Ensuring Food Quality
When you cook a meal, you want to use quality ingredients to get the best flavors possible, right? When photographing food, you want to make sure that you follow the same principle, while ensuring that the way each ingredient looks is just as important as its flavor. It’s simple, really—find only the most beautiful food to photograph.
Using Fresh Ingredients
The key to achieving a high-quality look for the food in your photographs is to use the freshest ingredients possible. Food doesn’t last forever, and its beauty usually dissipates before it spoils or loses flavor. Herbs and veggies sitting in a refrigerator have a limited life span, so make sure you plan your photographs in advance and try to buy your food the day or the day before it’s photographed.
To ensure that the quality of my food is up to par, I tend to shop only at certain grocery stores and markets. I know that some locations will have, for example, a really great selection of seafood, so I go to one of those stores when I’m shopping for that ingredient. I also like to go to the local farmers market to buy seasonal produce and fruit, and sometimes I’ll conceive the look of a dish based on the freshest ingredients I can find while I’m shopping.
I also prefer to use fresh food rather than canned food, especially when it comes to vegetables (I will, from time to time, use frozen vegetables because they hold their shape and color well after being cooked). The guideline I use is that if I can buy it fresh (in the produce section of the grocery store), then I stay away from any canned alternatives. This also gives me a lot more control over the shape, color, size, and texture of the food. I make exceptions to this, of course, such as when I want to use something like canned mandarin oranges or water chestnuts. The bottom line is that if the food looks good enough to photograph, whether it’s fresh or comes out of the can, bag, or jar, then go ahead and use it.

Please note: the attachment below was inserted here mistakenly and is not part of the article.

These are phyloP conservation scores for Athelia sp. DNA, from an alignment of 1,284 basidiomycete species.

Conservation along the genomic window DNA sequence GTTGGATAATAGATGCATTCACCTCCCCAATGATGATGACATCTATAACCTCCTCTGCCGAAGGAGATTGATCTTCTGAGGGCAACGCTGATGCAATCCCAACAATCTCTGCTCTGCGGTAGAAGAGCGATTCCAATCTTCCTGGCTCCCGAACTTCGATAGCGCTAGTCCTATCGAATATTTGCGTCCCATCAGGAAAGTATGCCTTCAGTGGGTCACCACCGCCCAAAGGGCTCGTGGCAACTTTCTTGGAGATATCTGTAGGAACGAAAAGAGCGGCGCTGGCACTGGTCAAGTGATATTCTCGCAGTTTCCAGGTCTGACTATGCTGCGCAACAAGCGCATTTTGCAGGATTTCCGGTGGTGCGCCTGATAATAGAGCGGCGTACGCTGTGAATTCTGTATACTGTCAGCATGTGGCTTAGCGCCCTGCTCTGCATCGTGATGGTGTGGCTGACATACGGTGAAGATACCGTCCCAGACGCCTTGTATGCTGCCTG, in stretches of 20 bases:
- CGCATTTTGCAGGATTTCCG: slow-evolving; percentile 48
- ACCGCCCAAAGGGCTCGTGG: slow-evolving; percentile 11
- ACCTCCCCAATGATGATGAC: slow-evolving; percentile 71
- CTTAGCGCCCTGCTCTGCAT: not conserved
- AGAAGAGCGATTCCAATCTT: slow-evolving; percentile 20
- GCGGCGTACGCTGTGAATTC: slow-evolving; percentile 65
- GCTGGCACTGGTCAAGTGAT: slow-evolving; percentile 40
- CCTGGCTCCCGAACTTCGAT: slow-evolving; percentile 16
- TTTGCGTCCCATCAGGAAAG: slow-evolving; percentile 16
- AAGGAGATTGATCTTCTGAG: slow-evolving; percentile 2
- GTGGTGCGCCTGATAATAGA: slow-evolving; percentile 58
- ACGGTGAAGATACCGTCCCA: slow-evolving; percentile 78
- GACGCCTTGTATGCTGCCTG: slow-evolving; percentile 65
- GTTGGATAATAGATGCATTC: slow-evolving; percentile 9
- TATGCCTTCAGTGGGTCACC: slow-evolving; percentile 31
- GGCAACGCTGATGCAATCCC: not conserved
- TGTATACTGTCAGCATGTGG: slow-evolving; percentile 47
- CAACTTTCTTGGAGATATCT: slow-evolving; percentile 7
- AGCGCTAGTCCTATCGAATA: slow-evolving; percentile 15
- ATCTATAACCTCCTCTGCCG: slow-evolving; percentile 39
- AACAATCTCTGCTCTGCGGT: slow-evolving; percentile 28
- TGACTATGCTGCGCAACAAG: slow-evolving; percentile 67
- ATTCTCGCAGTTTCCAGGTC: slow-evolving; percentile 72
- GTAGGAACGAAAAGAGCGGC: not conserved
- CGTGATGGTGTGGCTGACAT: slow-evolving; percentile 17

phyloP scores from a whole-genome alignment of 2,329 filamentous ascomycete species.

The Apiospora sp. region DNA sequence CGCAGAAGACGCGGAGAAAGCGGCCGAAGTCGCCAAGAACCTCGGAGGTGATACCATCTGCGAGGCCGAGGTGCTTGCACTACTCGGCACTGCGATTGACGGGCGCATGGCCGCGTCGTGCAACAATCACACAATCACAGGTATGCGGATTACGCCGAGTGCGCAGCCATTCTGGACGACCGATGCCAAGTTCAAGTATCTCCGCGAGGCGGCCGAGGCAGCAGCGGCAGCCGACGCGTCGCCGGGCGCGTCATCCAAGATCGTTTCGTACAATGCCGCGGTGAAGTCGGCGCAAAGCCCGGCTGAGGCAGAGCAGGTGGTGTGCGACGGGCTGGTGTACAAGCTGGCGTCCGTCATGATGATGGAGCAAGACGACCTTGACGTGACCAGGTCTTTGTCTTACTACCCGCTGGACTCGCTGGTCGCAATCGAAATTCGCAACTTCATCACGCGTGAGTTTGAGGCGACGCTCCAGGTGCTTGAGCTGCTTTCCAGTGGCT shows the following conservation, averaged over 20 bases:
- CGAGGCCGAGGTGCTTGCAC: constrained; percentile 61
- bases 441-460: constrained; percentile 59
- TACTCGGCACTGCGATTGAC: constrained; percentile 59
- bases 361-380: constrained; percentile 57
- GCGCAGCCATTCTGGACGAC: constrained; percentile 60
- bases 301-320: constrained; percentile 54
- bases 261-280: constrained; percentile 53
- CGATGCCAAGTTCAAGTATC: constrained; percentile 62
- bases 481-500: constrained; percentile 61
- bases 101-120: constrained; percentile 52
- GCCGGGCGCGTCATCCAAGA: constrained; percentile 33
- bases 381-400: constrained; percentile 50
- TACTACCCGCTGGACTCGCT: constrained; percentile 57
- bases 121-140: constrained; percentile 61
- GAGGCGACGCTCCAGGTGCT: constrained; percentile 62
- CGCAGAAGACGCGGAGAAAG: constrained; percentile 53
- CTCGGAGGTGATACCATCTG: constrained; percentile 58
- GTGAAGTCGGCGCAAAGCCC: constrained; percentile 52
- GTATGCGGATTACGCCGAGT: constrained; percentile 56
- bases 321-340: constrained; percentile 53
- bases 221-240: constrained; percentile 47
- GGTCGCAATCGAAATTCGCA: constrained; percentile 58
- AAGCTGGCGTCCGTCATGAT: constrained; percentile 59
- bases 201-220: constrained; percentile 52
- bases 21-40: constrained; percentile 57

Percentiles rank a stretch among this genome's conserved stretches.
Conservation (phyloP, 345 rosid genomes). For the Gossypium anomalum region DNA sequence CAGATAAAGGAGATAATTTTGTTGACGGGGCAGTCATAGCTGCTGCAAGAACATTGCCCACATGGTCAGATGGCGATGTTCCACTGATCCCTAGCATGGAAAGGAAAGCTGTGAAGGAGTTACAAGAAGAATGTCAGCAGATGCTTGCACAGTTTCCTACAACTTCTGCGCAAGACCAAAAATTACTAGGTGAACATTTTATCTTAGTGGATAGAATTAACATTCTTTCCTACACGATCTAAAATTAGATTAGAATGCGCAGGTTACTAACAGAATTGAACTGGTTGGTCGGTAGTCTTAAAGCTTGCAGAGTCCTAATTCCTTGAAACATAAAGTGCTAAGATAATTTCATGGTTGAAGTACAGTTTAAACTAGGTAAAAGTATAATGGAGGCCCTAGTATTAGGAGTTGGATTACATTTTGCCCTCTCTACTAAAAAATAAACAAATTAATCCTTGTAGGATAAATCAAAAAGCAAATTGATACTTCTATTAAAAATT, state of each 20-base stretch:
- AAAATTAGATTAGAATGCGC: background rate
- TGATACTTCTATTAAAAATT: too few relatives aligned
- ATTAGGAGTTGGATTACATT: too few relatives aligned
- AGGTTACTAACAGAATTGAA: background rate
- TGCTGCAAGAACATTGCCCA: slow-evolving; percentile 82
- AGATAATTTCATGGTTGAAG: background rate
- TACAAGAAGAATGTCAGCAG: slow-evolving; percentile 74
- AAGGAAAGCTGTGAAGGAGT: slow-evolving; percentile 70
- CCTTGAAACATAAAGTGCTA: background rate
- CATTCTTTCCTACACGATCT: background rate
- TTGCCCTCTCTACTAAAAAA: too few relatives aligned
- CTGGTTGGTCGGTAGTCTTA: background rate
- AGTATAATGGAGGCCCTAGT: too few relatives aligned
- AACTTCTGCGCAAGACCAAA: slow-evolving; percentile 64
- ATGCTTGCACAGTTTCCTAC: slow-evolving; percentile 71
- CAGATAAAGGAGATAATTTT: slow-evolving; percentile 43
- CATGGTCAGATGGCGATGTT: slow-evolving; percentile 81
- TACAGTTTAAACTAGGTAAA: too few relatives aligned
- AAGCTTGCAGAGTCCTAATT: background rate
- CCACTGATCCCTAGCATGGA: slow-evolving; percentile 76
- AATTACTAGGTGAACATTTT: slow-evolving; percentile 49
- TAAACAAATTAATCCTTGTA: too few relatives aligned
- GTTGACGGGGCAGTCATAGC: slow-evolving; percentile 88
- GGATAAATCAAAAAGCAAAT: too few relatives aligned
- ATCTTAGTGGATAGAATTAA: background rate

When purchasing the ingredients for your dish, you need to be extremely selective. Choosing the most attractive ingredients (also referred to as the hero food) is essential to a great-looking dish. It’s also a good idea to buy more than you need. (You can always eat the leftovers!) Having more than one of each item gives you options for the look of the ingredient, and it’s also insurance in case anything goes wrong with your first pick.
When shopping for ingredients, be aware of how they will be handled when they are scanned at the register. If you have a self-checkout lane, then that’s a good option if you are purchasing something fragile or easily altered, such as bread or soft fruit. Otherwise, kindly let the clerk know that you are photographing the food and ask if they can handle it with care. Another option is to find a discarded cardboard box and place the items in there so that they are not unintentionally squished at the bottom of a grocery bag. One of my favorite places to shop for produce is the local farmer’s market (Figure 3.3). Not only is the food beautiful, I get to do all of the handling myself!
Figure 3.3 I prefer to shop for produce at the local farmer’s market. The produce is fresh, and it’s easy to find beautiful items to cook with.
Fuji X-T1 • ISO 400 • 1/800 sec. • f/2.8 • Zeiss Touit 50mm f/2.8
I am also very selective about the ingredients that I choose for my photographs. If I have one particular ingredient that will stand out, such as an artichoke, then I will search through all of the artichokes until I find a few of them that have the right shape and color for the image I want to create. If I am purchasing something in the meat department, I will usually ask for a specific item and will also ask the butcher to handle it with care because I will be photographing it. And, if you don’t find what you are looking for, then either find a different ingredient or go to another store. Never compromise the look of an ingredient if you don’t have to.